Quicken Online Free Personal Finance Software

If you made a new year’s resolution to get smarter about managing your money, or if you just need a simple online checkbook solution, Quicken Online has a ton of great features in a free package. I watched a demo at CES 2009 and was impressed with how they are making it easier to understand the impact of your spending on available cash flow. Quicken Online works just like any other checkbook application. You enter income from your paycheck and other sources. You enter expenses from your debit card or checkbook. If you use Quicken Online consistently, you get a highly accurate picture of how much money you have available to spend between the time you deposit your current paycheck and the time the next paycheck rolls around, which helps prevent overspending or making an impulse purchase that puts you dangerously close to overdrawing.

Jumpcut – Free online video editing and sharing

YouTube seems to be the unstoppable force of online video. Everyone I know who makes online video realizes they have to post a version of their videos to YouTube if they expect to get a meaningful number of viewers. One thing YouTube hasn’t got is a convenient mechanism for editing your uploads. This is where services like Yahoo’s Jumpcut show some potential. Jumpcut supports editing photos and video together. You can add titles and audio. A limited set of effects and transitions are available. For most basic edits, you can get a pretty decent looking video with Jumpcut. Would I trade my desktop video editor for Jumpcut? No. But if I had a video I wanted to post online Jumpcut could definitely get the job done. Now if only Yahoo would implement a publish to YouTube button from Jumpcut…

Pixily – Paperless Document Organization

At the Amazon Web Services (AWS) Start-up Challenge finale tonight YieldEx was the big winner, providing a service that claims to help online publishers make more money. The service I thought looked most interesting is more mundane, a way to get rid of all the paper clutter in your office forever. Pixily is the new paperless service, which provides you envelopes to send them papers, scans the papers, and makes them searchable on a data infrastructure powered by AWS. I like the idea of the service. I know I have stacks of paper, organized into folders with some semblance of order, that still require time to sift through. I could scan them all in to my computer myself, but then I’d also have to make sure they are backed up somewhere. Pixily handles the backup, they handle the scanning, the only thing you have to do is send them a stack in one of their brightly colored envelopes. If some of your documents are already digital, you can upload them to your Pixily account as part of the overall pool of files you might need to search.
The only downside to the service is that it seems expensive. You can store up to 200 pages for free, with the first pay account starting at $4.95/month for up to 1000 pages. I say this is expensive because my average bank statement is 6 pages long, so a year’s worth of bank records is at least 72 pages. My cell phone bill is typically another 8 pages on average, putting me at another 96 pages per year. Anything else and I’m into the money category. Thankfully those don’t need to be scanned because they are available for electronic download, but they count against the cumulative total. At the high end, you could be spending $720 per year to store up to 20,000 documents. Pricey for the average consumer, but potentially a convenient alternative to someone wasting time digging through a file drawer if you have a business that relies on referring to old files frequently. Regardless of the cost, the service has merit, it remains to be seen whether someone can offer a more DIY version of Pixily where most of the scanning is done by the customer and the service is really about providing access to the data.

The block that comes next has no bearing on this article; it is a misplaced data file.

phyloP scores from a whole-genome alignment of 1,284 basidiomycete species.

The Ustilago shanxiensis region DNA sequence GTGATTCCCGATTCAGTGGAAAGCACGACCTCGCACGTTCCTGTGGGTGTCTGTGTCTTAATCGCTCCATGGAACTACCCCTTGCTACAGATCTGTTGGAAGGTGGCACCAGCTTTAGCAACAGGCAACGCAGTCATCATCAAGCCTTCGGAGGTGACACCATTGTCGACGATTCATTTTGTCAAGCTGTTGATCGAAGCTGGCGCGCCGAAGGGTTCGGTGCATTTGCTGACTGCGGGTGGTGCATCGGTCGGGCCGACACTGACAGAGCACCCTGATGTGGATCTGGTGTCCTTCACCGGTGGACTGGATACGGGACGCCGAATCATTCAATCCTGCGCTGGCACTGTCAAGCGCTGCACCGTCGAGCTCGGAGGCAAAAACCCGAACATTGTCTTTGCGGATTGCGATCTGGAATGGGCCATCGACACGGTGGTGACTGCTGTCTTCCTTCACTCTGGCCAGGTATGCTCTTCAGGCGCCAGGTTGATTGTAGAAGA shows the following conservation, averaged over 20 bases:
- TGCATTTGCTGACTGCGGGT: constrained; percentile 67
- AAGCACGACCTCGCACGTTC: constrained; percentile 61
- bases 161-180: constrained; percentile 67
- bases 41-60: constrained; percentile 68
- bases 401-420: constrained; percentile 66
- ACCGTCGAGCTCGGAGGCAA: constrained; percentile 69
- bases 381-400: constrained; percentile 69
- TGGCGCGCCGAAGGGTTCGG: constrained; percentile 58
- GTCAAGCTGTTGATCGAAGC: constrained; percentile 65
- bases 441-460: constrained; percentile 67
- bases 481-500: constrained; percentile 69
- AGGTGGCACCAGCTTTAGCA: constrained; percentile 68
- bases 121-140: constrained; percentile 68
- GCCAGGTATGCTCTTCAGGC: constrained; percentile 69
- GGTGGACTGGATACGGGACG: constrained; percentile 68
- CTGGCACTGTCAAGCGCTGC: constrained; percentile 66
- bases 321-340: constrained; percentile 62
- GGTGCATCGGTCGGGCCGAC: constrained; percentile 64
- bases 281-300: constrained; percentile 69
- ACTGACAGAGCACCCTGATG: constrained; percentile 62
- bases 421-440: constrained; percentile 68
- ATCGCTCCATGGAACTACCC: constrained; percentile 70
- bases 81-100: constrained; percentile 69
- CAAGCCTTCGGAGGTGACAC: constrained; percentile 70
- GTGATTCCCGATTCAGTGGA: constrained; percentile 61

You can watch a video with the founders in the online version of this article.

Box.net – Online File Storage and Sharing

Awhile ago I received a question about the best way to share large files remotely. In that case, the file size was more than 4GB, which takes a long time to upload from cable and DSL connections. At slower connection speeds, overnight mail is faster. For files less than 1GB in size, I’m currently enamored with Box.net as a file sharing solution. Box.net keeps things simple, by offering access from your browser, which should avoid many of the firewall issues people encounter with FTP. Box.net offers very simple permission based sharing, so you can determine who gets to share which files. I’m also finding Box.net to be far more reliable than popular competitor, YouSendIt. The times I’ve used YouSendIt recently, I’ve ended up restarting an upload more than once. Box.net hasn’t failed me yet.
Box.net is also handy for online collaboration. It uses Picnik for image file editing, making it a snap for someone to upload an image to me, allowing me to make changes to the image, and then get them reviewed by the person on the other end, without ever downloading the file. Similar editing functions are available for text documents and spreadsheets using Zoho. eFax integration supports faxing documents stored in your Box.net acoount. By using Box.net as your virtual My Documents folder, you can access important files no matter which computer you’re currently using, which is handy if you don’t want to deal with managing a home network, or if you forget to copy files to a public location for use later.
For up to 1GB of storage, Box.net is free, with the limitation that your files must be smaller than 25MB, which is perfect for documents and most photos. The paid versions all keep versions of changed files, which is a huge advantage for remote collaboration. Try it, you’ll like it.